The Democratic Party, for all intents and purposes, is now dead in Missouri. The party of Harry Truman has lost its last senator from the state for perhaps a generation. While the rest of the nation was turning left, Missouri continued on its journey rightward, holding onto commanding leads in both houses of the Legislature in Jefferson City. Rural counties voted more for Republicans this year than ever before, in some cases casting 70 percent to 80 percent of their votes for the party.
I can recall, in the not too distant past, when nine of Missouri’s 10 U.S. representatives were Democrats, along with the governor, Legislature and most statewide offices. Bill Clinton carried the state twice. Democrats in Missouri are now so far out of power that they remain mostly irrelevant in the state. How did this happen?
For the answer, we need only look south of us to the state of Arkansas, which went through a similar transition just 10 years ago. Arkansas gave us Bill Clinton, Dale Bumpers, William Fulbright and a host of Democrats who shaped the country. Now the Arkansas Democratic Party is even more irrelevant than ours. Arkansas was the next in a line of Southern states, including Kentucky, West Virginia, Tennessee, Mississippi and Alabama, where the white middle class left the Democratic Party and became Republicans.
As the Democratic Party has been seen more and more to be the home of people of color, LGBTQ communities and non-Christians, the white middle class in these states has raced into the embrace of the Republicans, with whom they share cultural, but not political values. Missouri is just the last in the line for this total transition.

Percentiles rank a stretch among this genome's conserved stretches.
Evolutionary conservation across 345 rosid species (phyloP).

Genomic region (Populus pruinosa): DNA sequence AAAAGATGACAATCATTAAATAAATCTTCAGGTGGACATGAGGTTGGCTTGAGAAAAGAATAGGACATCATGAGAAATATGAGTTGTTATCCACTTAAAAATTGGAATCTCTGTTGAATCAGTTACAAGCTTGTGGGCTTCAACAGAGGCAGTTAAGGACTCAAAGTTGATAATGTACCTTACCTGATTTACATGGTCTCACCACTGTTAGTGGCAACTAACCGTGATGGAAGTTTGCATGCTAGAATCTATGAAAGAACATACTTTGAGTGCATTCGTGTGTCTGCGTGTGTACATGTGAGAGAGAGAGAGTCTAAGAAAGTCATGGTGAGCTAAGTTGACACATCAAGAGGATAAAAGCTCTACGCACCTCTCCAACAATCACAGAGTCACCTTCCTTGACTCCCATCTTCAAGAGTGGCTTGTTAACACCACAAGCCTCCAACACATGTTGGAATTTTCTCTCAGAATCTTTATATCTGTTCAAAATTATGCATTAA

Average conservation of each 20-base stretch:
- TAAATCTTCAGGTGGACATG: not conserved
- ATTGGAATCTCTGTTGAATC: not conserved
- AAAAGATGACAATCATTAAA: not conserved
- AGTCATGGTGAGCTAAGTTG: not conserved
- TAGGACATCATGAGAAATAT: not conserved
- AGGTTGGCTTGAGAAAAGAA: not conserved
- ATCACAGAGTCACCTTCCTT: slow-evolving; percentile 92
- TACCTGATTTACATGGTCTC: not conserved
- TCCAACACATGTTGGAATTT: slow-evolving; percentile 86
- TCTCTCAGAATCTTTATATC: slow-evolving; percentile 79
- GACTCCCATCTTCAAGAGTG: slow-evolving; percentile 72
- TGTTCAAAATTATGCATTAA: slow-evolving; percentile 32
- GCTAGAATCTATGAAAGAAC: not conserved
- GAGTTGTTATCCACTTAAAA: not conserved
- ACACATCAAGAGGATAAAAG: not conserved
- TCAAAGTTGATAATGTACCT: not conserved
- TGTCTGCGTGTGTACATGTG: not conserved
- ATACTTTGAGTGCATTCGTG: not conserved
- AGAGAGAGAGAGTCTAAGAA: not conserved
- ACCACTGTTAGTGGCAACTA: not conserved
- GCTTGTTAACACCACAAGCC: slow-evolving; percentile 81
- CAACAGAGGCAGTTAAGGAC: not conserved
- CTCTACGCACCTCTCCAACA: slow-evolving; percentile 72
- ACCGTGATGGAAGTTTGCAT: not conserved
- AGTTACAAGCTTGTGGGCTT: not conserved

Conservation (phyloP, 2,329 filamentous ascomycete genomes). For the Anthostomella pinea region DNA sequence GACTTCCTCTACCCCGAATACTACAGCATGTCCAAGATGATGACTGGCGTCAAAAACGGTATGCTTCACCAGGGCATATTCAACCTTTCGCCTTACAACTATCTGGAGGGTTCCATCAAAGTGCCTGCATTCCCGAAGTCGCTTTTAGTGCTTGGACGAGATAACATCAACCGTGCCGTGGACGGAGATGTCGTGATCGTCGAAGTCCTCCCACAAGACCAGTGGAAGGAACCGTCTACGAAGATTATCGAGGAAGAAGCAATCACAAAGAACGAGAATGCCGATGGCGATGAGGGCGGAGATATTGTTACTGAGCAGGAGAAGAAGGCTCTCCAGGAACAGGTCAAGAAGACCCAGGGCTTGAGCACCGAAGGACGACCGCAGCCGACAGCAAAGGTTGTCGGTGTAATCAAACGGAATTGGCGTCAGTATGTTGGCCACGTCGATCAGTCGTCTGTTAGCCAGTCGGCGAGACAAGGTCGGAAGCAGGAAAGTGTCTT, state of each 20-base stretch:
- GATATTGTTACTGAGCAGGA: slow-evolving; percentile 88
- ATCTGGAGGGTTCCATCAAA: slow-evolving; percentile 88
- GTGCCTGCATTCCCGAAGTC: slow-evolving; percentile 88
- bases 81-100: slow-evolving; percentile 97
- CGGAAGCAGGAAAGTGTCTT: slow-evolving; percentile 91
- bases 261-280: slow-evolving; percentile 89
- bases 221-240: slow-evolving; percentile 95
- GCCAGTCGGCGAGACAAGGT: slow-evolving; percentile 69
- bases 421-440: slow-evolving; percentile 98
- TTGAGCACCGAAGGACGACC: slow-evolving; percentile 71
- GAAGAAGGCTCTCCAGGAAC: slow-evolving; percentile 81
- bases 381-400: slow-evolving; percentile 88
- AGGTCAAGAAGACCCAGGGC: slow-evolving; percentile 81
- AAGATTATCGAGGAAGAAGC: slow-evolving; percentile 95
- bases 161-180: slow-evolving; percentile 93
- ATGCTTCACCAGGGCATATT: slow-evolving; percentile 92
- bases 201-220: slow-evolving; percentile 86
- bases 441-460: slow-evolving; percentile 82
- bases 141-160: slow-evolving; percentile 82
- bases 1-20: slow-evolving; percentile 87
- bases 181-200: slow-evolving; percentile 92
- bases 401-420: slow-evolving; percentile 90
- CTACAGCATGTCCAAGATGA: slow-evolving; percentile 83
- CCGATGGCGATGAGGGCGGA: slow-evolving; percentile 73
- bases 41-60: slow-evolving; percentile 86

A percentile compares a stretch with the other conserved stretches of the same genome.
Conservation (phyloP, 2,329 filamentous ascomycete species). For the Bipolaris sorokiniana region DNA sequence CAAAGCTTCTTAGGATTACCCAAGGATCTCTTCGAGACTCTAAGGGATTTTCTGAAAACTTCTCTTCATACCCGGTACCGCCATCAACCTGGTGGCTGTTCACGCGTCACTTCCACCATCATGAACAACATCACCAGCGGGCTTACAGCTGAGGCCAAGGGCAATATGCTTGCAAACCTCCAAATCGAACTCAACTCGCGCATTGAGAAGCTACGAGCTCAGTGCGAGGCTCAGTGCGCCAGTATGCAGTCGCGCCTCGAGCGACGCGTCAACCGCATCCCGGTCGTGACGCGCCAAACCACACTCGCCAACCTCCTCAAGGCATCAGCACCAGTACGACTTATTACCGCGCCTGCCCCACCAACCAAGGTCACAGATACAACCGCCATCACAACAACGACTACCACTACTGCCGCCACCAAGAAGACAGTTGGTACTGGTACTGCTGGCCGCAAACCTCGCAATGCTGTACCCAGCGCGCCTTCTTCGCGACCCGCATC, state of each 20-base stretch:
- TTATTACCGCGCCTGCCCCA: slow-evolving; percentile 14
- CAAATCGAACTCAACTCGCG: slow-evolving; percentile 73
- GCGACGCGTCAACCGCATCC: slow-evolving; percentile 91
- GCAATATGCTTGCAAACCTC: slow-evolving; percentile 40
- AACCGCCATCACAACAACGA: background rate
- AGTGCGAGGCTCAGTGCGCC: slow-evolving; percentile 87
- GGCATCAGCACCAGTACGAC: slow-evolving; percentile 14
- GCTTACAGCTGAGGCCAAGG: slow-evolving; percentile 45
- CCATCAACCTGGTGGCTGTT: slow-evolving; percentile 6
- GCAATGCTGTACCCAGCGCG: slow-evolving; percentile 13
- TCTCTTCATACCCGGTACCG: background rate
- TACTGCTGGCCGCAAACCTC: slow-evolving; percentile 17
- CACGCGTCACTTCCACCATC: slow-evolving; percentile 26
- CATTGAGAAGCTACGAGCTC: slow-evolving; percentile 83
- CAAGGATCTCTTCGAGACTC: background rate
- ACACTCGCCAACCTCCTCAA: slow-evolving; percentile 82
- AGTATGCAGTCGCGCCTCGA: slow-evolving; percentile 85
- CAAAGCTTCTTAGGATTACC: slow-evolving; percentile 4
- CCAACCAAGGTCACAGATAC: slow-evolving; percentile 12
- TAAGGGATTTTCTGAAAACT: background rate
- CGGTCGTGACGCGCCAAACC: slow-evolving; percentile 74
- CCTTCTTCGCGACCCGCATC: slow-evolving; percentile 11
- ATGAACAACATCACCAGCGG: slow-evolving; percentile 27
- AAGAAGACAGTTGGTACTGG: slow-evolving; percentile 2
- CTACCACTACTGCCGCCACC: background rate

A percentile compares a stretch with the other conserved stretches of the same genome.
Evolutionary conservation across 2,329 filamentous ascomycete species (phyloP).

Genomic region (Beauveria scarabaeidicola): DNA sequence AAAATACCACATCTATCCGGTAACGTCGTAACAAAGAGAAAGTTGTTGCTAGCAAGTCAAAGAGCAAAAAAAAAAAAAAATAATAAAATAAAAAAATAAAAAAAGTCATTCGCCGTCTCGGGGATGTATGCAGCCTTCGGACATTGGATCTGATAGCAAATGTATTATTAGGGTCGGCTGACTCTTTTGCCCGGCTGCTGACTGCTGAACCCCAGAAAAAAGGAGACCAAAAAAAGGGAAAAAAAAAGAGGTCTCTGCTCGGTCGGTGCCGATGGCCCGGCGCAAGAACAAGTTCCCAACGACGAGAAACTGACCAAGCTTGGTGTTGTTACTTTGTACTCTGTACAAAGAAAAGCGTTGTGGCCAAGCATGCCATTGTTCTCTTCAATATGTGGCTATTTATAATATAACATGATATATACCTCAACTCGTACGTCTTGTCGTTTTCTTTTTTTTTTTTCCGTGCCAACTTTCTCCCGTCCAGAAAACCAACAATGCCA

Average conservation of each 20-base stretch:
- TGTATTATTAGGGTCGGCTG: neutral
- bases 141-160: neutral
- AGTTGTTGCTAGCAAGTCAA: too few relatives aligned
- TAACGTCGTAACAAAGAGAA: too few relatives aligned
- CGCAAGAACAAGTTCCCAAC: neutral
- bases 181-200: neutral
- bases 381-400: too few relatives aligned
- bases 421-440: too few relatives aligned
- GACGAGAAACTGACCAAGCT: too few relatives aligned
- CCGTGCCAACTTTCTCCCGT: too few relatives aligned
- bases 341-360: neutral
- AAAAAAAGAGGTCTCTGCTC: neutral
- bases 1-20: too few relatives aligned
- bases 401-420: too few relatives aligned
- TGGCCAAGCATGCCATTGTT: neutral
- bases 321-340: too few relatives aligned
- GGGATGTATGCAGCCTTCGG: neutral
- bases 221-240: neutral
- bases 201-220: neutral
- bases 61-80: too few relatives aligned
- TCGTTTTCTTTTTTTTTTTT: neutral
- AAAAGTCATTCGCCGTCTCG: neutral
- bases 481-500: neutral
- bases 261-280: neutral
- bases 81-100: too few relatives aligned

The Republican Party, for all intents and purposes, is also now dead in Missouri. The party of Jack Danforth, Kit Bond and Gene McNary has been taken over by Fox News. The Zombie Republican Party, which now runs things, pays lip service to the Constitution and common values, but has embraced an extreme agenda that, ironically, most Missourians oppose.
No one seems to be able to explain how the state that voted overwhelmingly against “right to work” and for minimum wage increases can give total control to a party that opposes them. Poll after poll shows that Missourians want affordable health care that covers pre-existing conditions, yet they just elected a senator who sued to stop exactly that. Most Missourians think that the richest taxpayers don’t pay their fair share, yet they put in Washington a group that gave the richest 1 percent the bulk of all the tax cuts this year.
The answer to this dilemma is to start a third party, the Show-Me Party, for only elections within the state of Missouri. With the Democratic Party dead in much of the state, and the Zombie Republican Party at the mercy of the winners of primary elections where only the most extreme can win, the time has never been riper for a new party to emerge.
Democrats in Missouri need to disband and re-brand themselves as Show-Mes. They can’t do much worse than they already have. Hopefully they will be joined by what’s left of the moderate wing of the Republican Party and go on to win some elections. Most of the principles that moderate Democrats believe in are shared by Missourians even in the reddest corners of the state.
What we have here is a branding problem that the Zombies have abused to pull the wool over the state to get folks to vote against their own interests. It’s as if the Cubs management had magically convinced most Cardinals fans to stop supporting their team because they had the “wrong” people playing for them.
Take away the identity politics, gun debates, racial and gender aspects (seems a tall order, I know), and there is a large consensus in the middle for Missouri to move forward instead of backward like their neighbors to the south.
Both Vermont and Maine just elected senators from outside the two-party system, and Missouri is capable of overcoming its deep divisions to do the same. But with Zombie Republicans in power, we’re now heading backward while the rest of the world passes us by. Facts, science, health care, deficits, roads, schools — they all matter. It’s about time Missouri had leaders that recognized reality over cable news fantasies. Show Me!
Dan Connors resides in St. Louis County.